Golf Course Architect for the Pacific Northwest
Arthur Vernon Macan was born in Ireland in 1882. His father, Dr. A.V. Macan, later to become Sir A. V. Macan, was knighted for his contribution to surgical technique, particularly hygiene, during the Prussian War.
Macan Jr., called “Mac,” was raised in well to do society in Dublin and educated at Shrewsbury, an exclusive English private boy’s school. He later attended and graduated from Trinity College as a lawyer. During his school days, young Macan developed a lifelong passion for the game of golf.
In 1911, when Macan was a member of Greystones Golf Club, he met Juliet Richards, the daughter of a wealthy Dublin lawyer. They were married in December 1911. With a secure position in one of Dublin’s leading law firms, a well-known father and a wife from a prestigious family, Macan appeared to have it made. He was successful in golf as well and was among the country’s top-five players.
However, Macan had no heart for law. He loved golf and chose to chase his dream by uprooting his family and moving to Victoria, B.C. in the spring of 1912.
Macan joined the Victoria Golf Club and won the B.C. Men’s Amateur at his new home course that same year. In 1913 he won the PNGA Men’s Amateur Championship at Butte Country Club in Montana eventually he was inducted into the Pacific Northwest Golf Association Hall of Fame.
He likely would have gone on to be one of the more famous golfers of the 1920’s except for the fact that he enlisted and was badly wounded, losing his left foot in the Battle of Vimy Ridge. Upon his return to Victoria in 1920, he returned to competitive golf and won top medals in the B.C. Men’s Amateur and the PNGA Men’s Amateur Championships.
He was a great golfer but Macan’s history lies more with the tremendous contribution he made to Northwest golf through the many golf courses he designed from1913 until his death in 1964. He was undoubtedly the Pacific Northwest’s most prolific and most revered golf course designer.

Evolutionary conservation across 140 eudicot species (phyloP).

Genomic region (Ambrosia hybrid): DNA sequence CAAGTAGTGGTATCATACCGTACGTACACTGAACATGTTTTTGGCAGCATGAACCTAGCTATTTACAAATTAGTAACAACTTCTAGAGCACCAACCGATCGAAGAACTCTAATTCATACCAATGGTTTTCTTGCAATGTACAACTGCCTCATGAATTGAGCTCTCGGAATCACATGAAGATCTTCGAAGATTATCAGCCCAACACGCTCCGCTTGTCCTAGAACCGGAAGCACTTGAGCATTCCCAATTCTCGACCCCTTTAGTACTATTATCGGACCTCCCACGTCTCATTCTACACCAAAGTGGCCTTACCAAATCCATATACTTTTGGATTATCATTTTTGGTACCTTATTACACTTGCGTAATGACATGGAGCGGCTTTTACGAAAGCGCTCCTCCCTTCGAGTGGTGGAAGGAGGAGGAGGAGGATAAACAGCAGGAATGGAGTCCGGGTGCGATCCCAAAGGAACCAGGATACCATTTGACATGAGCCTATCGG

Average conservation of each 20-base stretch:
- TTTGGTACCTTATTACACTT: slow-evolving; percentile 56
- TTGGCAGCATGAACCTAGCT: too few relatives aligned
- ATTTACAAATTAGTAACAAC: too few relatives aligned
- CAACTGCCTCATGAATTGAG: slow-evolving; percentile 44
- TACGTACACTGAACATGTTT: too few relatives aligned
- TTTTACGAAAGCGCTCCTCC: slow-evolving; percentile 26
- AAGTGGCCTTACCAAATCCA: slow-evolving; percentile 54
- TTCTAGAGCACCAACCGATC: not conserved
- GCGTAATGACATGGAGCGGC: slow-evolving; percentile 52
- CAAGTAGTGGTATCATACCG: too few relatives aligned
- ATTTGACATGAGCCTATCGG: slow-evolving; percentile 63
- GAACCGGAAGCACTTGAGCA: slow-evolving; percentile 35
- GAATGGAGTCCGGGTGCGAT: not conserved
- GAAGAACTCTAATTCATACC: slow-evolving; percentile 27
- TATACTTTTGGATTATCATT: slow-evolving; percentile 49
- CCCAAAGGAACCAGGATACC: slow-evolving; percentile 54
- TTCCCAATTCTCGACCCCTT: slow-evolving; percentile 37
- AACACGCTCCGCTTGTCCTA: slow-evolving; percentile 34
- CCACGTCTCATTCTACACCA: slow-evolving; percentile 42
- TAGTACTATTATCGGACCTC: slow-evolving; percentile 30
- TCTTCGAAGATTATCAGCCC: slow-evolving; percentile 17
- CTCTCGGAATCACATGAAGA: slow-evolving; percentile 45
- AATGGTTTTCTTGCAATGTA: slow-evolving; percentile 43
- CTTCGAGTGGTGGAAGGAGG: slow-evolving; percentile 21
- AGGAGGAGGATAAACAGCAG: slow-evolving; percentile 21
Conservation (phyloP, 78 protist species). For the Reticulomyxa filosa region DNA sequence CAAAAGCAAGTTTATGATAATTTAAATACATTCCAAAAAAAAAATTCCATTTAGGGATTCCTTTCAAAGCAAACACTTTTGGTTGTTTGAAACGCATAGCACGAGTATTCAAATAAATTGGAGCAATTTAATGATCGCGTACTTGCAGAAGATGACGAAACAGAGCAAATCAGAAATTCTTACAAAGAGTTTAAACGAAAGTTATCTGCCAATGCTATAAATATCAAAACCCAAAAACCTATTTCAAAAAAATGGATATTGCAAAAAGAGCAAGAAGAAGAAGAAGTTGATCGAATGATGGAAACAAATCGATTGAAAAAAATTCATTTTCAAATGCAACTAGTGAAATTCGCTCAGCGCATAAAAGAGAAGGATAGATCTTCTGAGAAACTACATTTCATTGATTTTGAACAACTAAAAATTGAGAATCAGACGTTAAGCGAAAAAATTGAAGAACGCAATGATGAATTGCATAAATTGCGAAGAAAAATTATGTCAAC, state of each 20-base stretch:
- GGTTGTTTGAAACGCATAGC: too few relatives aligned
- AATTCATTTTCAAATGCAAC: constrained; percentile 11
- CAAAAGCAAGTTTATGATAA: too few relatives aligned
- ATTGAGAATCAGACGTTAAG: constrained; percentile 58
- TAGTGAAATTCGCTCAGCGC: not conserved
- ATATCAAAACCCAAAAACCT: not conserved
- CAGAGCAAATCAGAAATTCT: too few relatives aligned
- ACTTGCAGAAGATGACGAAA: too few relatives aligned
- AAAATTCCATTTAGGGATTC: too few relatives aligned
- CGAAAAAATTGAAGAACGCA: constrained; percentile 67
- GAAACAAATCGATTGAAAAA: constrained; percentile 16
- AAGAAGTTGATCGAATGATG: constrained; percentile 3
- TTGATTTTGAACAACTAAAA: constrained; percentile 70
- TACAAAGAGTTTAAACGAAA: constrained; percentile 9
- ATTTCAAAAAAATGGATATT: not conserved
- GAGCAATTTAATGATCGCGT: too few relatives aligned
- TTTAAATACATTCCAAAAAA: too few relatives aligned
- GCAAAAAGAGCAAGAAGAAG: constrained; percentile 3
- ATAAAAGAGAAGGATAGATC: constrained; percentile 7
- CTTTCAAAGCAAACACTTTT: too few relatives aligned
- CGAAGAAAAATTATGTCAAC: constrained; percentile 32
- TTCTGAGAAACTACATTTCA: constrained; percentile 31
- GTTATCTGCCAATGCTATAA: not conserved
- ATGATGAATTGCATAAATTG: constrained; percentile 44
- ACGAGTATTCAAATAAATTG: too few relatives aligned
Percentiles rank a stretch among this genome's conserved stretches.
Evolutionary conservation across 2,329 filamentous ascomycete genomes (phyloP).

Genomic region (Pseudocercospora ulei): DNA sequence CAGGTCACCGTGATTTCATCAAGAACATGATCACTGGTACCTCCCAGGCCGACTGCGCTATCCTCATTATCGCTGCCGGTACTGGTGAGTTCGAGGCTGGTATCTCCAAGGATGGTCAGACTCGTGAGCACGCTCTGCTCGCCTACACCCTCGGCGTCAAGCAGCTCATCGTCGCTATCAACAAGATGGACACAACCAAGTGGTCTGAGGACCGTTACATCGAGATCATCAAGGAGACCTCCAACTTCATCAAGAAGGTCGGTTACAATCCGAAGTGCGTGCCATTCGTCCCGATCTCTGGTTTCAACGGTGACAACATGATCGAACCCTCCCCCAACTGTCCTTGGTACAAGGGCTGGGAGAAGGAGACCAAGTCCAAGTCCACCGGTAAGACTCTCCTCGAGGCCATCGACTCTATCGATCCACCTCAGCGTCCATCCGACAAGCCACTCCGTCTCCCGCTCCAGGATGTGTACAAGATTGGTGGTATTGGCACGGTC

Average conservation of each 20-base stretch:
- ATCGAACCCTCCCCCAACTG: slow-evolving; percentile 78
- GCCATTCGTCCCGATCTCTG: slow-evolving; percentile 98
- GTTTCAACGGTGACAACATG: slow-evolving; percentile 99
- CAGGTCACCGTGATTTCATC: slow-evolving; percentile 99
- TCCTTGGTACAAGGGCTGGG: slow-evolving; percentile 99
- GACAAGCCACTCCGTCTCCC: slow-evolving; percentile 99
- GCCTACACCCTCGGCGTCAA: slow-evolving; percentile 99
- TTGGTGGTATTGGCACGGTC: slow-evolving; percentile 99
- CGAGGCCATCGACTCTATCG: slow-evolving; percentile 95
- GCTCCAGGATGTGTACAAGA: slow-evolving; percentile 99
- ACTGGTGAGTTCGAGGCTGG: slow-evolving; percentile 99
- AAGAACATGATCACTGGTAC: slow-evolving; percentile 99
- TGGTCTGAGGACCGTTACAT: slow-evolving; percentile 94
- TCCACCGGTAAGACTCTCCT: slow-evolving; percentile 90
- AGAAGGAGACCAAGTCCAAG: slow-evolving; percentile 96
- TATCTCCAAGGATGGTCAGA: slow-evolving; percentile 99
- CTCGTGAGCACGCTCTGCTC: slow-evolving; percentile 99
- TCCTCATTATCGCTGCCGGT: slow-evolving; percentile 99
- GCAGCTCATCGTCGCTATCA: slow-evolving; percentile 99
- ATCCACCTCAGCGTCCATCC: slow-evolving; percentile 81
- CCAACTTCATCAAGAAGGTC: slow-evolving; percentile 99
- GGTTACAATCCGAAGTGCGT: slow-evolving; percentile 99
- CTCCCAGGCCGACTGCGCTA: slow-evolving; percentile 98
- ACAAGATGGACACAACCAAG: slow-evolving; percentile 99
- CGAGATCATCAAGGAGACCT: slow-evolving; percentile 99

During his life he designed some of the best and most famous courses in the northwest. Some of these include: Fircrest in Tacoma, Broadmoor and Inglewood in Seattle, Royal Colwood in Victoria and Alderwood Country Club in Portland. Alderwood was selected to host the 1937 U.S. Amateur, the first USGA event ever staged in the Pacific Nothrwest. Macan had considered Alderwood, which no longer exists, to be his finest work. His list of designs can be found below. He passed away in 1964 while designing Sunland Golf Course in Sequim, Washington.
A.V. Macan’s List of Course Designs
Qualicum (1913), Royal Colwood (1913; 1921-1922 renovation), Cowichan (1922), Marine Drive (1923), Gleneagles (1927), Gorge Vale (1920 & 1930), old Shaughnessy Heights (1927; 1940 renovation), Stanley Pork Par-3 (1927), University (1927), Victoria (1930 & 1955 renovations), Cowichan (1947), Kelowna (1949 & 1959 renovations), Nanaimo (1953 & 1961), McCleery (1956), Richmond (1959), new Shaughnessy (1959), Capilano (1960 renovation), Penticton (1961 renovation), and Queen Elizabeth Park (1961).
Inglewood (1920); 1928 renovation, Chehalis (1922), Manito (1922), Waverly (1922 – 1950’s renovation), Rainier (1923 - front nine), Glen Acres (1924), Columbia-Edgewater (1924), Alderwood (1924; 1949 renovation), Fircrest (1924), Astoria (1924), California Golf Club (1925), Broadmoor (1925), Illahe Hills (1928), Colwood National (1928), Lloyds (1930), Gearhart (1932 renovation), Hillcrest (1940; 1957 & 1961 renovations), Seattle (1950 renovation), Overlake (1953), Sun Willows (1954), Yakima (1956 back nine), San Geronimo (1961), Everett (1962 renovation), Purple Sage Municipal (1963), Lake Spanaway (1964), and Sunland (1964)